Like Tostitos, engaging with fans was the name of the game for other corporations on the ground during Super Bowl XLIX. Through its on-site activation, SAP worked to give fans a chance to name their favorite NFL fantasy football player, while also building upon their fantasy football playing skills. To do this, SAP created and hosted the Stats Zone in the Super Bowl media center. There, fans and media were able to see in real-time the Super Bowl topics leading the conversation across social media, utilize SAP technology to compare NFL fantasy football players and vote for the first time on the NFL Honors Fantasy Player of the Year Award.
For SAP, the creation of the Stats Zone was all about reaching fans and addressing their interests. "If you look at how we have to differentiate our solutions from someone else, we have to find ways to showcase how technology is changing the way we live, work and play. This is the most phenomenal way to reach people at their passion points. We worked with the NFL to figure out how our technology can play a role in what they're trying to do to bring fans closer to the game. The NFL identified fantasy football as an area through which we could do that. The NFL isn't a market leader in this area--others, like Yahoo! and CBSSports are winning that battle. Yet, the NFL has exclusive content that nobody else does, and so we worked with them to build a player comparison tool, which is one thing that fans will be able to access and learn about in the Stats Zone," SAP's vice president of global sponsorships, Chris Burton, said.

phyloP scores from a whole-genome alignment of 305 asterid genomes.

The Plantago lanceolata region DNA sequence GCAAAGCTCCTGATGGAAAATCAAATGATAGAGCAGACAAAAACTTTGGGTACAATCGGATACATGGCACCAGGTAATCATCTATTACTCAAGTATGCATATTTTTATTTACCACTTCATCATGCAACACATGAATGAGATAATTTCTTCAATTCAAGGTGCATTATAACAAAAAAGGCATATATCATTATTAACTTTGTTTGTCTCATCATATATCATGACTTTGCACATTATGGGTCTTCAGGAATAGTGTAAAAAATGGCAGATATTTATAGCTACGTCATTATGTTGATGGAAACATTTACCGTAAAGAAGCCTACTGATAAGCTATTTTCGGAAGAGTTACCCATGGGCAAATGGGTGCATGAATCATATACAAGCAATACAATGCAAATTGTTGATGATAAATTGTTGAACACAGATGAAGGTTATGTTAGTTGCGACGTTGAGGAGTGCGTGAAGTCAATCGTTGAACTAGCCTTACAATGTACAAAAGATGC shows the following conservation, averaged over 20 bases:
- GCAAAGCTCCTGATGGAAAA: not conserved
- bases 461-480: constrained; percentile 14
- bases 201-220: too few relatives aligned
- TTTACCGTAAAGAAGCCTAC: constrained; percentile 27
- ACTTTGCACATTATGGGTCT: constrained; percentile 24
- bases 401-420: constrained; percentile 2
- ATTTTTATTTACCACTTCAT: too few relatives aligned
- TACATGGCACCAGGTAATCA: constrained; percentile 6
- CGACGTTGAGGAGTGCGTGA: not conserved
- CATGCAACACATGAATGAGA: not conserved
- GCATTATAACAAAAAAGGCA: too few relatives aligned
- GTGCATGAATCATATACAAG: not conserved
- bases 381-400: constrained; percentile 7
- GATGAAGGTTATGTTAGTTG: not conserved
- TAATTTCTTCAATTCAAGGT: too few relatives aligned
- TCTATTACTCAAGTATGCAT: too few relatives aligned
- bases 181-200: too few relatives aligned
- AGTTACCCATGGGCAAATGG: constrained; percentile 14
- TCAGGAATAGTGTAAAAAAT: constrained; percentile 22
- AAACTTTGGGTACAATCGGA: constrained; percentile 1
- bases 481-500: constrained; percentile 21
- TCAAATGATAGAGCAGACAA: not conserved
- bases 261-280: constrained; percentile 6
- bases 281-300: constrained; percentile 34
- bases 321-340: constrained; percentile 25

Similarly to Tostitos and SAP, StubHub worked to create an interactive event at the Super Bowl for its customers to engage in. To do this, StubHub rented a 50,000 square foot facility across from the University of Phoenix Stadium to host a free tailgate party on Sunday for those fans who purchased their Super Bowl tickets on StubHub. The event will feature games and activities, ranging from a zip line to a video booth where fans can act out their own touchdown dance. Attendees will also be able to interact with current and former NFL players, while enjoying food and beverages before heading into the game.
"The first time StubHub sold tickets for the Super Bowl was in 2009 when the game was held in Tampa. We asked people to pick up their tickets in person. The problem, though, because of where the stadium was located is that they would come pick up their tickets hours before the game and then have nothing to do. This event came about by us saying, 'Why don't we give them a place to hang out?,'" StubHub's global head of communications, Glenn Lehrman, explained.
For StubHub, who expects to sell the most tickets to the Super Bowl this year than any other Super Bowl in the company's history, hosting the tailgate party for its ticket buyers is about showing appreciation. "There is no better way of showing that you appreciate your customers than doing something for them at the Super Bowl. This is the marquee event in American sports, and there is no better time to give back to and thank our fans for buying their tickets to the Super Bowl through and being a StubHub customer," Lehrman remarked.
For the corporations that have gone to all ends to make sure their customers and NFL fans could engage with their brands during the Super Bowl, the feedback has largely been positive. Riley Smith, who actually won his way to the Super Bowl through Bud Light and was featured in one of its ads leading up to the event as a human version of Pacman, talked about how the lengths corporations are willing to go at the Super Bowl benefits fans. "This weekend is going to be crazy. I've never have been to Phoenix. I've never been to a Super Bowl. Now, I'm here. Bud Light is making my dreams come true right now," he said.